Electronic hand hygiene system fails to improve staff satisfaction in ICU

22nd of March 2019
Electronic hand hygiene system fails to improve staff satisfaction in ICU

An electronic hand hygiene monitoring system employed in a tertiary care teaching hospital has been criticised for being both inaccurate and inconvenient.

The system, which was introduced into the ICU unit of an unnamed US hospital, was designed to detect healthcare staff's movements in patient areas and provide alerts on missed hand hygiene opportunities.

A network of radiofrequency transmitters in patient areas, on hand hygiene dispensers and on personal bracelets were connected to a central computer which continually collected real-time data on how frequently hand washing procedures were being carried out. Meanwhile, a human observer performed the same function.

However, a staff satisfaction questionnaire following the study revealed that 51 per cent of staff were unhappy with the system.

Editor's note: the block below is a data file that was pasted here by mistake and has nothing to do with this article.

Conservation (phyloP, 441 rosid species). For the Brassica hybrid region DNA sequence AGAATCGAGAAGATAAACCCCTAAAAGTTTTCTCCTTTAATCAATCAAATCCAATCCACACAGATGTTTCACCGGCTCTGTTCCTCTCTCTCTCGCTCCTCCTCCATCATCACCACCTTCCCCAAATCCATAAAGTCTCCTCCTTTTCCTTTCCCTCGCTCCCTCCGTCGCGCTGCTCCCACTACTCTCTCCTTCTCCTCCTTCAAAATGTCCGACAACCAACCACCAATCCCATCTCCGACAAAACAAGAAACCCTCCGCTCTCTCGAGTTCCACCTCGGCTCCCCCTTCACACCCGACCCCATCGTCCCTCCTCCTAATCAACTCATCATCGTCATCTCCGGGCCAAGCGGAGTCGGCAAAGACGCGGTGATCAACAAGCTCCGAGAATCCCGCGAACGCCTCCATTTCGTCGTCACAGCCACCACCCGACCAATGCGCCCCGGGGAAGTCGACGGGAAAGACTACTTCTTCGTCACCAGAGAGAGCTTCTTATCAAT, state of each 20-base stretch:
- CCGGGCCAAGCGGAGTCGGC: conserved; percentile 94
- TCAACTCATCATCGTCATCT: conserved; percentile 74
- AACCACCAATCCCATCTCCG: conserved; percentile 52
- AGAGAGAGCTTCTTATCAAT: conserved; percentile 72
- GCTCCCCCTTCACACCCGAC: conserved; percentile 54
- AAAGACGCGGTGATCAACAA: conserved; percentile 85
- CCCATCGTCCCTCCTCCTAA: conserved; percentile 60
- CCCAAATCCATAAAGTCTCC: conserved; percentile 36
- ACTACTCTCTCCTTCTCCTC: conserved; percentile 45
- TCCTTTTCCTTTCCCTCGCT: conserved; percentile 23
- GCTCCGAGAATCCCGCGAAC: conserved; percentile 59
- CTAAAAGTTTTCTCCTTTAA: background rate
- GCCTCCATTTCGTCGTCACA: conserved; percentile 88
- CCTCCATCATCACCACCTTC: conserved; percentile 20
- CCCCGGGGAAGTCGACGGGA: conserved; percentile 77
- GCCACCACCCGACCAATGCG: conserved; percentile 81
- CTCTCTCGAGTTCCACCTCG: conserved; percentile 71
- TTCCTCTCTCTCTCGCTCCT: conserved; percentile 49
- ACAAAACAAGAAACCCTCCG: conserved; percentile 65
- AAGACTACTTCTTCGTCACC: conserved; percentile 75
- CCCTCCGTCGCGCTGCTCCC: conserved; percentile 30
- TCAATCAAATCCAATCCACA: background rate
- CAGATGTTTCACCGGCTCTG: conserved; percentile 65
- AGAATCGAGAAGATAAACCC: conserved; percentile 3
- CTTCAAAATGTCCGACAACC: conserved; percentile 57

"Despite initial enthusiasm for the electronic HH system, this soon changed to disappointment and subsequently to unwillingness to continue with its use," write the study authors.

"The ICU staff appreciated the need for hand hygiene improvement but 76 per cent were disappointed by the system's poor performance. And 44 per cent complained about the inconvenience of wearing the required bracelet."

The system was found to consistently underestimate staff performance and opportunities for hand hygiene when compared with the human observer's findings. And the weekly summary of hand hygiene compliance was also deemed to be largely inaccurate.

The study authors concluded that any future electronic hand hygiene system would need to be highly accurate and also comfortable to use in order for to succeed.



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